The mind’s capabilities to misfire have frightened the public imagination since Jack the Ripper’s sociopathy cleared the streets of Whitechapel after dark, but Hitchcock was the first to put it into pop-psych layman’s terms. He vilified the brain itself, and its ability to turn on its owner and whisper troubling orders into the subconscious. Norman Bates’ mommy complex is torn straight from Freud 101, but Hitchcock lent the character more nuance than the analyst’s profile in the concluding scene suggests.

Norman is the truest casualty of his tyrannical mother, and Hitchcock has a clear compassion for the character’s tragic dimension. Sympathizing with him and making him human makes him a richer character overall, and lends the murder scenes a stronger emotional and psychological undercurrent. Viewers are torn, sympathizing both with Norman’s victims and with Norman himself, and that ambiguity is what sticks long after the credits roll.

The ideal horror film makes its audience care about a mentally ill character, not just acknowledge their sickness and move right along.

Sympathy doesn’t just make for more finely shaded characters — it combats the toxic real-world stigma that’s come from reprehensible depictions of mental illness. Plenty of works of fiction have used disorders to make their rogues’ gallery more distinctive and striking. But obscuring the underlying personhood of mentally struggling characters reinforces the harmful notion that people with mental disorders are somehow beyond human.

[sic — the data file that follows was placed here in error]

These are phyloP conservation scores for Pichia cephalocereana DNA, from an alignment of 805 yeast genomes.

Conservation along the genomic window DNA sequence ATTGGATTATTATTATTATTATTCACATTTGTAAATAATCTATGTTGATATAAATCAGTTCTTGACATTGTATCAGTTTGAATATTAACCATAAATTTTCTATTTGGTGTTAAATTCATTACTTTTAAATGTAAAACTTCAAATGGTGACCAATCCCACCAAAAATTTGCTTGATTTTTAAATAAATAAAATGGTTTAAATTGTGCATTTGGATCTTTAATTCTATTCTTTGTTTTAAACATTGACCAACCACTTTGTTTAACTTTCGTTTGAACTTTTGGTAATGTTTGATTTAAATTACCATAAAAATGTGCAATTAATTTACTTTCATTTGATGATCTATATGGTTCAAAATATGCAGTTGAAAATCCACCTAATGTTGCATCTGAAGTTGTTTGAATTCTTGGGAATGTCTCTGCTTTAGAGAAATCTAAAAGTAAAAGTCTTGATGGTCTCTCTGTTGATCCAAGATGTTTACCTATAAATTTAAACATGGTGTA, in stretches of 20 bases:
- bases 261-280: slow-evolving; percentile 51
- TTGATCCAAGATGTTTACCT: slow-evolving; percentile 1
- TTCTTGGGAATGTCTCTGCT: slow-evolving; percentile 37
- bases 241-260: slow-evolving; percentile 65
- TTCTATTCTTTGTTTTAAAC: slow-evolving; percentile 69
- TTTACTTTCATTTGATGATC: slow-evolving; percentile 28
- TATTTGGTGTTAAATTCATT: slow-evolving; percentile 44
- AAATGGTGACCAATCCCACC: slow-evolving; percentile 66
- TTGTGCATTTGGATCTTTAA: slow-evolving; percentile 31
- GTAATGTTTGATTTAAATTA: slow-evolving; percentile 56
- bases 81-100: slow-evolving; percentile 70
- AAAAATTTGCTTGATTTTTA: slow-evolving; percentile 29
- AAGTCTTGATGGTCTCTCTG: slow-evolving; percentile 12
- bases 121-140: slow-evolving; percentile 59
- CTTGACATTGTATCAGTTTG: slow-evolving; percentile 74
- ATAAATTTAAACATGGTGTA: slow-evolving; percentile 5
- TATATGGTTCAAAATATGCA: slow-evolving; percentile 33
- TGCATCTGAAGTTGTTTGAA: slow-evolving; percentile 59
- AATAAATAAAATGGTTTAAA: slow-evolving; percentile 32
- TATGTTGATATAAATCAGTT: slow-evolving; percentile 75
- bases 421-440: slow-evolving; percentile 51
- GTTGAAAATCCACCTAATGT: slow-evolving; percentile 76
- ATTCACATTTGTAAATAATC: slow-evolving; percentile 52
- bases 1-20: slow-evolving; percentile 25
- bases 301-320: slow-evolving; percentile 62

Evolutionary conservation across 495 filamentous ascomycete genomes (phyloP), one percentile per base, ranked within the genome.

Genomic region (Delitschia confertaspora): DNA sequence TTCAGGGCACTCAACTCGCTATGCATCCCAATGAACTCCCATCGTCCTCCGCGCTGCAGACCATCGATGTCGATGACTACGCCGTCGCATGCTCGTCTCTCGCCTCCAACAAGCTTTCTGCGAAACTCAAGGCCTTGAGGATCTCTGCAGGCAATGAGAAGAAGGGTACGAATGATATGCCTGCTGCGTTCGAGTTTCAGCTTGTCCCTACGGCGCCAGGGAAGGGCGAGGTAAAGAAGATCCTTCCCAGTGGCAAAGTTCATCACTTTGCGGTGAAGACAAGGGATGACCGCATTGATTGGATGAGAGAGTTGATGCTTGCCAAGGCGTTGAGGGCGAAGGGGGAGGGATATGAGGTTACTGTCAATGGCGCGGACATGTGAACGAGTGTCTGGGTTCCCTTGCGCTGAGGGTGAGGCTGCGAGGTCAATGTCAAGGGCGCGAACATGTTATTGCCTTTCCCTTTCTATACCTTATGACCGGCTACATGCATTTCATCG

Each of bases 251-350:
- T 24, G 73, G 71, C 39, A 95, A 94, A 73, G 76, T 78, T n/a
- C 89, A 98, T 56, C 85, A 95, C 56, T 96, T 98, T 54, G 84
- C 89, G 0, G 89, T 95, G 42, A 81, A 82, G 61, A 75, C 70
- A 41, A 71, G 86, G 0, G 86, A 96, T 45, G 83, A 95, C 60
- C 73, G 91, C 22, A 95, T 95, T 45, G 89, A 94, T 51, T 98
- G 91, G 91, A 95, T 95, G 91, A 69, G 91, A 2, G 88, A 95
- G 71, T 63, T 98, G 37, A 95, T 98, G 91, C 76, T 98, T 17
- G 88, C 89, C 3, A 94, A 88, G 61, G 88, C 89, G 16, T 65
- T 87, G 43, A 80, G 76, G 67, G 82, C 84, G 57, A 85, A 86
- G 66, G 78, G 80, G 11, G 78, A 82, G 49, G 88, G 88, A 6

The Friday the 13th franchise began with another psychological case study, as grieving mother Pamela Voorhees descended into post-traumatic madness and took revenge on the camp counselors her fractured mind believed were responsible for the death of her son, Jason.

The original film extended a minimum of sympathy to her, and offered the audience a disturbing look at how mental stressors can distort a mother’s love for her son into homicidal urges. The films that followed sacrificed whatever slight nuance they had by shifting the focus to Jason, an indestructible killing machine whose famed hockey mask deliberately rendered him a blank slate. It’s a lucrative but wrongheaded approach — a lack of basic relatability makes Jason larger (and more fearsome) than life, but it also rapidly reduced him to a caricature.

Split tops the Friday the 13th franchise in a walk, however.